By Steve Guntli
You won’t find a television anywhere in Don Stagg’s modest ranch house on H Street Road. You won’t find any computers; Stagg’s never had one and he says he never wants one. What you will find is a library’s worth of vintage books, antiques from around the world and more than 40 beautiful examples of his one true passion: pipe organs.
Stagg has been playing music and collecting instruments his entire life. At 85 years old, he is still brimming with energy and enthusiasm, and clearly takes a great deal of pride in the artifacts he’s acquired over the years. Stagg has a musical instrument in nearly every room of his house except for the bathroom, though he said it wasn’t for lack of trying.
“I just couldn’t get that damn bathtub out of the way,” he joked.
He owns multiple grand pianos, harpsichords, clavichords and even vintage music boxes, but the collection is easily dominated by pipe organs. Stagg estimates he has approximately 40 organs scattered throughout his house and workshop. Most were given to him after they broke down, or after a church decided to switch to an electronic alternative.
The centerpiece of Stagg’s collection is a massive Johnson pipe organ from 1850, which looms large over the other half-dozen instruments in Stagg’s living room. The hulking organ is set in a wooden frame, with gold-painted pipes adorned with small cupid figurines along the top. As Stagg fires up the mechanized bellows to play, the pipes ring in clear, lovely tones throughout the house.
“I remember feeling an instant connection,” he said. “I started playing and you’d think I’d been playing for ages.”
Stagg spent nearly 40 years trying to convince the church to let him have the old organ, but when they finally gave it to him in the late ’70s, he had to put it in storage.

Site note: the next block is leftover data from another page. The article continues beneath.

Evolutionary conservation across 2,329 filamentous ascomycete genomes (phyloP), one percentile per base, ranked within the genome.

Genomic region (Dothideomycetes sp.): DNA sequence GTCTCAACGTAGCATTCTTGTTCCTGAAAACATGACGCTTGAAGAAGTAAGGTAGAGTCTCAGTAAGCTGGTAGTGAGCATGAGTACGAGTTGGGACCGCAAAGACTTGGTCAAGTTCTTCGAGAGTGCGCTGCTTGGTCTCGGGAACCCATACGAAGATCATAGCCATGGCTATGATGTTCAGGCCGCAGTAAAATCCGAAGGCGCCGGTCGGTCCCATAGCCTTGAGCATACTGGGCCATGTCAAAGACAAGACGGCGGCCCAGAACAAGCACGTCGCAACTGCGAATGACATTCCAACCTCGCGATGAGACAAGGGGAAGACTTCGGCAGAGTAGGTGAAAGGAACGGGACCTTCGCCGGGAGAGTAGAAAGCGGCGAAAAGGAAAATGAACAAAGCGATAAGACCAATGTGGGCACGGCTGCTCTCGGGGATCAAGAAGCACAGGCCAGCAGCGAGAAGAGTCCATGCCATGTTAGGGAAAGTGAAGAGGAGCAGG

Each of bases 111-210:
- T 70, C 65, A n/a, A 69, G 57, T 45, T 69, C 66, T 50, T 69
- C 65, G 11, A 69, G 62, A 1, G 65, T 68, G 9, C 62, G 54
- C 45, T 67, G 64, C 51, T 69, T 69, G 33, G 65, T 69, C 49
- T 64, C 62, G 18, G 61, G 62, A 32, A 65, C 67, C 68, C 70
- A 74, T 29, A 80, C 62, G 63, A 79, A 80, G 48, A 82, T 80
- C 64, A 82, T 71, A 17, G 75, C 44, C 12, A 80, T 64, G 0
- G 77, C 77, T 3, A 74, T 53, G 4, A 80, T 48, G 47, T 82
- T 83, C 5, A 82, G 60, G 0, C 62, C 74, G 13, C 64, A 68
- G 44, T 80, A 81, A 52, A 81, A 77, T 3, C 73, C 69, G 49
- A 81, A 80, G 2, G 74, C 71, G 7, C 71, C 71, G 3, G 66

“I was living in an apartment at the time,” he said. “There was no way I was going to fit it.”
Stagg dreamed of owning a space large enough to accommodate his collection. After deciding to retire in Blaine, he looked for a place that was isolated so he could play his organs as loudly as he wanted. Needing to make some modifications, he added a high-ceiling extension onto his living room in order to fit in the Johnson organ and several pianos. The room is situated above his workshop where the large bellows needed to power the organs are set up.
Stagg is also the proud owner of several instruments that he says can’t be found anywhere else. He has a square grand piano that once belonged to a territorial governor of Montana and a dual harpsichord he says is one of a kind. It was custom built for Stagg and his concert partner, Joyce Rawlings. He also has a gorgeous concert grand piano and a custom-made clavichord, a keyboard instrument that sounds like the hammering technique on a guitar. Stagg has carefully restored and meticulously tuned each one.
Stagg started taking piano lessons in 1935, and he hasn’t stopped playing since.
He credits music for taking him “around the world three times over.” He earned two bachelor’s degrees and a master’s in music and lived in Europe as well as Australia, where he befriended the pipe organist for the Sydney Opera House.
He’s played Carnegie Hall in New York, conducted for the Fairbanks Symphony Orchestra and taught music and math at schools in Montana, Alaska and British Columbia. He worked in a pipe organ factory, learning the complex inner workings of the instrument and was a church organist in one place or another for more than 60 years. And he’s still not done: he plays music for various retirement homes and restaurants throughout the area whenever he can.
Stagg said his passion for music sometimes interfered with the rest of his life. He never married, and once called off an engagement because he couldn’t find the time in his schedule. His former fiancé, Clarice, eventually married, but she and Stagg remain close friends to this day. He never had kids, and prefers to think of his instruments as his children. Still, Stagg has no regrets.
“There’s just never enough time in the day,” he said. “But I love it. And I figure, why don’t we just do what we like? We spend so much time trying to conform, and then the things we’re supposed to be conforming to completely change, so why bother?”
Even now, Stagg is still acquiring organs for his collection.
“I just got a call yesterday, and they’re going to drop off another one for me tomorrow,” he said. “I’ll have to try to make room.”
Friends have often asked him over the years what will happen to his collection after he’s gone; whether they’ll go to schools or museums or friends. His answer?
“It’s very simple,” he said. “I’m just not going to die.”